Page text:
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Rescooped by Frédéric Liégeois from sustainable architecture
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Dalian International Conference Center: Technology, Construction & Sustainability

Dalian International Conference Center: Technology, Construction & Sustainability | Le flux d'Infogreen.lu | Scoop.it

The Dalian International Conference Center has both to reflect the promising modern future of Dalian and its tradition as an important port, trade, industry and tourism city, which is undergoing a wave of transformation on coastal brownfield and reclaimed land which will entirely change the city’s face within the next decade.

 For this building, the focus of the architectural design and project development lies on technology, construction and their interplay. The technical systems fulfil the tasks required for the spatial use of the building automatically, invisibly and silently, working like a hybrid city within a building.For the technical infrastructure of the building this means, that we have to consider a huge amount of people circulating inside the building at the same time, who expect high standards in circulation and comfort as well as a state of the art building with respect to high flexibility, low energy consumption and low use of natural resources...
Via Lauren Moss
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Rescooped by Frédéric Liégeois from sustainable architecture
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Case Study in Efficiency: SOM's Diagonal Tower in South Korea

Case Study in Efficiency:  SOM's Diagonal Tower in South Korea | Le flux d'Infogreen.lu | Scoop.it

SOM’s Diagonal Tower in Yongsan International Business District of Seoul, South Korea, is a case study in efficiency – the 343 meter tall tower successfully minimizes wind loads, reduces construction costs, provides dramatic views and meets strict energy codes by integrating massing, structure and performance.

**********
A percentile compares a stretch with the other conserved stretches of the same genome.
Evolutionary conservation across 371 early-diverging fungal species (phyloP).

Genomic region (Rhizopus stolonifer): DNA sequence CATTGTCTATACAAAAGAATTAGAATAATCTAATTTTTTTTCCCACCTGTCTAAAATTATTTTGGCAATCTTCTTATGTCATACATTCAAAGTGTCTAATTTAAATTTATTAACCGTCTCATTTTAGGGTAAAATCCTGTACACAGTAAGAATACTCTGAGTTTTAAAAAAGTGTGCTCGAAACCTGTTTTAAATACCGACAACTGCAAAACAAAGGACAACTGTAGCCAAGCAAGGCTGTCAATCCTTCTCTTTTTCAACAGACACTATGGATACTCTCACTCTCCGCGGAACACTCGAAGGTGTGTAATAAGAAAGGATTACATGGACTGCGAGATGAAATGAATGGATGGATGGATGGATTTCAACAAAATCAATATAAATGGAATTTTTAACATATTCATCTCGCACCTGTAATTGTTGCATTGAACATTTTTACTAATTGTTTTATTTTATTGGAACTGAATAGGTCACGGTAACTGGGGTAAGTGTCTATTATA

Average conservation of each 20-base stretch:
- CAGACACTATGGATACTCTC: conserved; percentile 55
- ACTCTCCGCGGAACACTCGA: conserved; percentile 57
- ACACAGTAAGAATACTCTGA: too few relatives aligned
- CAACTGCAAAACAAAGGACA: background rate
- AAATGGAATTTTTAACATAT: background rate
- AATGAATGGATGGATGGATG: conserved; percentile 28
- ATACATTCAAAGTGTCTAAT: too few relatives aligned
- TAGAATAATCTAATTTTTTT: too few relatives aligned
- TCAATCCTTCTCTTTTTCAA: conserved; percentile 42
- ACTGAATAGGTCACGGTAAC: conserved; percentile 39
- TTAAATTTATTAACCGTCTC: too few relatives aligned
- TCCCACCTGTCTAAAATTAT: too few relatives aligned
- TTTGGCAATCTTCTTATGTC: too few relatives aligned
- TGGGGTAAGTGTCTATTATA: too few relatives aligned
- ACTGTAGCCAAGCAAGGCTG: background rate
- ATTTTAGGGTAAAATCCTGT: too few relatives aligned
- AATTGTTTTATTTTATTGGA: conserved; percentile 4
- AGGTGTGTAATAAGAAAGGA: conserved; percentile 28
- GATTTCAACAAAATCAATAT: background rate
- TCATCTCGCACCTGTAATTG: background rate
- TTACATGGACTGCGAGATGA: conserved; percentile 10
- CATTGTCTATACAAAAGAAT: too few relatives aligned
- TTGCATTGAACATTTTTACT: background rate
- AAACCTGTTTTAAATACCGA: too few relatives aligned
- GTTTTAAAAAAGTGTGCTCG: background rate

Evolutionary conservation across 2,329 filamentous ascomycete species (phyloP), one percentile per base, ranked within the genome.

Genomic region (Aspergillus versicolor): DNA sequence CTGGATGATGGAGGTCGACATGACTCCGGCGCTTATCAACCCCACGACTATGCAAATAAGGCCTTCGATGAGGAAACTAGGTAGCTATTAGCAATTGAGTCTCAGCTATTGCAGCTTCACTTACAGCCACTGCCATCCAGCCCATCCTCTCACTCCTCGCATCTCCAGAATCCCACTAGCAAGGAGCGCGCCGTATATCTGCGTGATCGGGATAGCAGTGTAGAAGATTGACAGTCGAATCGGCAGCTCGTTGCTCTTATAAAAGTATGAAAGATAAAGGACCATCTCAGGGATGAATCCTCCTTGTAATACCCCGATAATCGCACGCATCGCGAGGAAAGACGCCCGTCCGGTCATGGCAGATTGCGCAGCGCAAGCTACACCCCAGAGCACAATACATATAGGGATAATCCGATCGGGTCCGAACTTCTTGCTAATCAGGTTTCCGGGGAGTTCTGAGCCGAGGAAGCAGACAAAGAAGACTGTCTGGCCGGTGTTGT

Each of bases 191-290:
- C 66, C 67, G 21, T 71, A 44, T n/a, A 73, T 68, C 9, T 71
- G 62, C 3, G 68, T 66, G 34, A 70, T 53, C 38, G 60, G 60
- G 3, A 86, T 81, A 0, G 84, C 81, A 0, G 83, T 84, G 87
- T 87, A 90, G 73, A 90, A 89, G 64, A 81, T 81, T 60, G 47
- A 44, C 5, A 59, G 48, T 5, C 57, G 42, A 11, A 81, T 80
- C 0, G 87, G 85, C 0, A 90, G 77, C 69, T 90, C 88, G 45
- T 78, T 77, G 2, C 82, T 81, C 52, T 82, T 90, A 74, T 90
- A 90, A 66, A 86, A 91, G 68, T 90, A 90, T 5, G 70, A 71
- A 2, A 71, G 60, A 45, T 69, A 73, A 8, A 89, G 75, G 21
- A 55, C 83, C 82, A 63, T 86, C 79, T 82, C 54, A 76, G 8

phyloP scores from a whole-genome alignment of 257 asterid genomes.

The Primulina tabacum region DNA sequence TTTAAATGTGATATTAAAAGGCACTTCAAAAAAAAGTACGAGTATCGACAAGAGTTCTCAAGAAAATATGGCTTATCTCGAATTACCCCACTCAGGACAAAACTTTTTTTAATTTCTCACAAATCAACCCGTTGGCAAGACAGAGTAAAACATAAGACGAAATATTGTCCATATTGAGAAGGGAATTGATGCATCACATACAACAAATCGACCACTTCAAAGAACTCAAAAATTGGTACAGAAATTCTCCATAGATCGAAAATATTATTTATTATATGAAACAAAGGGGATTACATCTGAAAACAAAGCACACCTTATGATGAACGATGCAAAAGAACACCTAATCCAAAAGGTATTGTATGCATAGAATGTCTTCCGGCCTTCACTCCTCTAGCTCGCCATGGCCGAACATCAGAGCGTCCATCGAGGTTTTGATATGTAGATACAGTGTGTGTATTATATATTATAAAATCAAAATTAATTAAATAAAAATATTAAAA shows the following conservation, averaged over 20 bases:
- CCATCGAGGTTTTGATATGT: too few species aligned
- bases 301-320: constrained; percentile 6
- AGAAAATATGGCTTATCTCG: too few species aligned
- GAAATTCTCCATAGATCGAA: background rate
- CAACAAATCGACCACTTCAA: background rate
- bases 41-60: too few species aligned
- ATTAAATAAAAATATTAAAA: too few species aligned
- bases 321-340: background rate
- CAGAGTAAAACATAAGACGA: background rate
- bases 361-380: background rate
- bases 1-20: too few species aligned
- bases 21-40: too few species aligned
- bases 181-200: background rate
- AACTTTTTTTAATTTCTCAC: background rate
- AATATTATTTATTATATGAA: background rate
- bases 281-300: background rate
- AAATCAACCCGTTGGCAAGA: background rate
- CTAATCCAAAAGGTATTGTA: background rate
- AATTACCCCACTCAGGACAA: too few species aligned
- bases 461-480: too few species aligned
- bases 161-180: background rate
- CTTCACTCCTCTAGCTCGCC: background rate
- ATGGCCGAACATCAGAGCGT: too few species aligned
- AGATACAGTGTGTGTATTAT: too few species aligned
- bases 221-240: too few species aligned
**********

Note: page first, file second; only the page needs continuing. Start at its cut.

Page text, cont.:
The design of this landmark skyscraper, with glazed triangular facets, employs passive environmental control strategies within and on the façade – sunshades are positioned at varying angles on each building exposure, mitigating heat gain in the summer and permitting direct sunlight to warm the building’s interiors during the cold winter months. Triple pane glazed exterior curtain wall decreases energy loss, while active chilled beam system surpasses traditional air driven systems, using water as a medium for transferring heating and cooling energy, which results in less energy consumption along with great environmental comfort for building users...

 


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Natalie Curtis's curator insight, March 22, 2013 9:10 AM

A really interesting and amazing building. Very self sufficient and really quite fascinating. It's enery-efficient and great to look at simultaneously.

Kang ji yun 's curator insight, May 25, 2013 11:59 PM

It is very wonderful building!! when it comes to the diagonal tower, it serves more than visual stimuli. Even though the Diagonal Tower is similar to Norman Foster's Hearst Tower in New York, it's megaframe reduces the amount of steel required by over 25% when compared to conventionally framed buildings.

Amelia's comment, May 26, 2013 9:59 AM
I hope we have one also in Daejeon.. hehe..
Rescooped by Frédéric Liégeois from sustainable architecture
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Green Innovation: First Bio-building Powered by Algae Opens in Hamburg

Green Innovation: First Bio-building Powered by Algae Opens in Hamburg | Le flux d'Infogreen.lu | Scoop.it

The world's first algae-powered building is being piloted in Hamburg.

Designed by multinational firm Arup, features panel glass bioreactors on a facade containing microalgae that generate biomass and heat, serving as a renewable energy source.


The systems provide insulation for the building- 129 bioreactors have been fitted to the southwest and southeast faces of the building. They are controlled by an energy management center in which solar thermal heat and algae are harvested and stored to be used to create hot water.

 

Jan Wurm, Arup’s Europe Research Leader, said: 'Using bio-chemical processes in the facade of a building to create shade and energy is a really innovative concept. 

'It might well become a sustainable solution for energy production in urban areas, so it is great to see it being tested in a real-life scenario.'


The news comes after Arup announced their vision for the future of skyscrapers which suggested that buildings would be 'living' buildings powered by algae that respond automatically to the weather and the changing needs of inhabitants...


Via Lauren Moss
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ParadigmGallery's curator insight, April 11, 2013 7:05 PM

I am interested to follow this story and to learn more details about the specific sources for the algae and a bit more of the science behind it.

ParadigmGallery's comment, April 11, 2013 10:59 PM
Thanks so much for your thoughts.....
Noor Fatima's comment, April 12, 2013 11:32 AM
welcome:)